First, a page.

President Barack Obama said Wednesday his order that public schools allow transgender students to use the bathroom of the gender they identify with as based on the law and the best interests of children.
Obama, speaking at a town hall broadcast on PBS, said the federal government got involved in the matter after several school districts asked the Department of Education for guidance. However, Obama has been under heavy scrutiny for his directive.
"What happened and what continues to happen is you have transgender kids in schools. And they get bullied. And they get ostracized. And it's tough for them," Obama said. "My best interpretation of what our laws and our obligations are is that we should try to accommodate these kids so that they are not in a vulnerable situation.”
Obama’s directive was issued on May 13. The federal government told public schools they must allow transgender students to use bathrooms that correspond with their gender identity rather than the gender listed on their birth certificate.
If schools failed to heed the order, the Obama administration threatened to cut federal funding. According to Reuters, the order relied on an interpretation of Title IX, which protects people from discrimination based on gender in education programs that receive federal funds.
Outraged over Obama’s order some states have decided they would challenge the White House’s directive in court.
Republican-led Kansas said it will sue the Obama administration over the order, but has not yet decided whether to join a lawsuit brought upon by 11 other states.
The state Senate lauded Attorney General Derek Schmidt for announcing the intent to legally challenge the U.S. Departments of Justice and Education. Texas and 10 other states already have filed suit against the federal government over the directive. Kansas Republican legislators also urged the Republican-majority Congress to blunt the directive by passing legislation that protects privacy rights.
Meanwhile, Texas Republican Lt. Gov. Dan Patrick pledged at a press conference Tuesday to support schools that refuse to let transgender bathrooms of their choice.
"Transgender students deserve the rights of anyone else. It does not mean they get to use the girls' room if they're a boy," Patrick said.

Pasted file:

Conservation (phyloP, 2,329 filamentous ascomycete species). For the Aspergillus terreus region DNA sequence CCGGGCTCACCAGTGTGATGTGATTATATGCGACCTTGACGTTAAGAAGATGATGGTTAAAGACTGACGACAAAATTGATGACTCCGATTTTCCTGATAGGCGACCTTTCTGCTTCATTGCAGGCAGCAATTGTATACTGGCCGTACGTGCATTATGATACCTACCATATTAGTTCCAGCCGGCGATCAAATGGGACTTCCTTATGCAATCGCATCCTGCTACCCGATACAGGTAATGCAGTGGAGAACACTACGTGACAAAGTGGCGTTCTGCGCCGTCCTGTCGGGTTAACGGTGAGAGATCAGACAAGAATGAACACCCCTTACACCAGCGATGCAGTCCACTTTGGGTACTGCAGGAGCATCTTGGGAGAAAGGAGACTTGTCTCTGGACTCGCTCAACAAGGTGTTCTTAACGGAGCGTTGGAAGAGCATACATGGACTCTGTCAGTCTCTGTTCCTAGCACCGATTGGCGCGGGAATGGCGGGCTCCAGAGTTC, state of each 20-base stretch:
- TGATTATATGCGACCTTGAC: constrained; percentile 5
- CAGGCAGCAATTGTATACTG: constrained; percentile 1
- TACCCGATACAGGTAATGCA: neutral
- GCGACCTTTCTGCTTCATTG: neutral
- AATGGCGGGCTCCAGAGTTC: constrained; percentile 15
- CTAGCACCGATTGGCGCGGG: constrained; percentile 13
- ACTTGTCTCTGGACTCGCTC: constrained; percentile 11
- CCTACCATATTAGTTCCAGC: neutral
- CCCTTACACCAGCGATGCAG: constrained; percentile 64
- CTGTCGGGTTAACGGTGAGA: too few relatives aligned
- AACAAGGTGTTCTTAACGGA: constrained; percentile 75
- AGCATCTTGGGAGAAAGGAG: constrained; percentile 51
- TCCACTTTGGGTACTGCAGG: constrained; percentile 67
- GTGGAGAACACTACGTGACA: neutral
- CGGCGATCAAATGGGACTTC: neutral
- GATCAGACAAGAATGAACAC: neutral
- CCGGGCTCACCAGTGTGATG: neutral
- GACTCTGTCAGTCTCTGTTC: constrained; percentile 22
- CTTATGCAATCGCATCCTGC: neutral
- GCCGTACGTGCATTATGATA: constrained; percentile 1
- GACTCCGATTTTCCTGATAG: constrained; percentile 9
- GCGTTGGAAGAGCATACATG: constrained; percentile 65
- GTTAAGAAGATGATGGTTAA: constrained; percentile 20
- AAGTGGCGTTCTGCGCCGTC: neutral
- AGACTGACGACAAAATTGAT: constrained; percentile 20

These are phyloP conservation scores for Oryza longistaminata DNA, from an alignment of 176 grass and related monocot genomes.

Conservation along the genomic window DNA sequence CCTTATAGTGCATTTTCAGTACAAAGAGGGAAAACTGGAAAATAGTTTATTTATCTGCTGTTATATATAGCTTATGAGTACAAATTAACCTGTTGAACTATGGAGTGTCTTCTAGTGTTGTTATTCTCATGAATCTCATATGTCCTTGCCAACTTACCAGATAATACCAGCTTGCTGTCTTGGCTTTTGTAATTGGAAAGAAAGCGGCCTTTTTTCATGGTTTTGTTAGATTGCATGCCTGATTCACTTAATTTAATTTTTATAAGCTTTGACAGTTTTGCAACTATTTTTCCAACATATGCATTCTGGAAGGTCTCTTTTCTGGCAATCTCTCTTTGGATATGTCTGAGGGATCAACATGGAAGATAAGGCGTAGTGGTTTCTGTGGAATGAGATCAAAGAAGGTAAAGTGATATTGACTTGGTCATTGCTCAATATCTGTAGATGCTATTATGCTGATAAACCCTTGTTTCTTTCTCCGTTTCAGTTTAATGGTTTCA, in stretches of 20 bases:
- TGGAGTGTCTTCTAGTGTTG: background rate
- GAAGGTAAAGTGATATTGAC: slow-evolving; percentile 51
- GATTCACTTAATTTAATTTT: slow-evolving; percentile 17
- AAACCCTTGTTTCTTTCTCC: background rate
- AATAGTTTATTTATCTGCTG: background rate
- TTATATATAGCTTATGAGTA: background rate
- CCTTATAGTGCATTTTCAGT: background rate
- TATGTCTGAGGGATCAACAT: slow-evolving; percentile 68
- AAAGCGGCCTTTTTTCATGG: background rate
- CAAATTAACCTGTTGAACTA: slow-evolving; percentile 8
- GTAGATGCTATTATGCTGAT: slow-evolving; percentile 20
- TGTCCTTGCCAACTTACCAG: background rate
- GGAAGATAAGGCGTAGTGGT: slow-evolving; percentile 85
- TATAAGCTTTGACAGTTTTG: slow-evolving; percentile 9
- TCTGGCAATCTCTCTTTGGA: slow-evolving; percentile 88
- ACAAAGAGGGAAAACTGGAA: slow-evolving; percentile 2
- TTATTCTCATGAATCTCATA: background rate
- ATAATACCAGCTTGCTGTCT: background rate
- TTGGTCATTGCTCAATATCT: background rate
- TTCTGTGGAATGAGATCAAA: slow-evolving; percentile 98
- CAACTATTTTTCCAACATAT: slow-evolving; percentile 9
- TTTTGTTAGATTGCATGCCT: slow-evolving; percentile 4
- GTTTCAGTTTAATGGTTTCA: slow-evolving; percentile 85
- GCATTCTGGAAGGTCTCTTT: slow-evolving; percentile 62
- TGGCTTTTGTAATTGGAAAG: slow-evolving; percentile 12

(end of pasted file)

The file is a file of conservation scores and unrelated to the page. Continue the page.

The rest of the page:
Parents of transgender children rallied outside the Texas Capitol Tuesday, warning that constant repudiation is taking a dangerous toll. They included the mother of a 5-year-old transgender girl who held a picture of her child smiling in a pink patterned dress and shoulder-length hair. She cried while asking why the state wants to force her daughter into the boys' room at school.
She and other parents said Patrick's comments are provoking hostilities in school hallways. Like many other Republicans across the country, Patrick said the privacy and safety of students are put at risk by letting transgender people use the bathroom that matches their gender identity.
"You, specifically you, are endangering my child's life," said Ann Elder, mother of a 10-year-old transgender child near Houston. "You have now told everyone in the state of Texas it is OK to harass my child."
Transgender-rights advocates have said claims of bathroom rights posing a public safety risk are malicious and false. They say that 18 states and scores of cities have experienced no significant public safety problems linked to their existing laws allowing transgender people to use the bathrooms of their choice.
Obama said Wednesday that there are a lot of things “more pressing” than the so-called transgender bathroom policy, including the economy, ISIS and jobs.
"We should deal with this issue the same way we would want it dealt with if it was our child and that is to try to create an environment of some dignity and kindness for these kids," Obama said.
The Associated Press contributed to this report.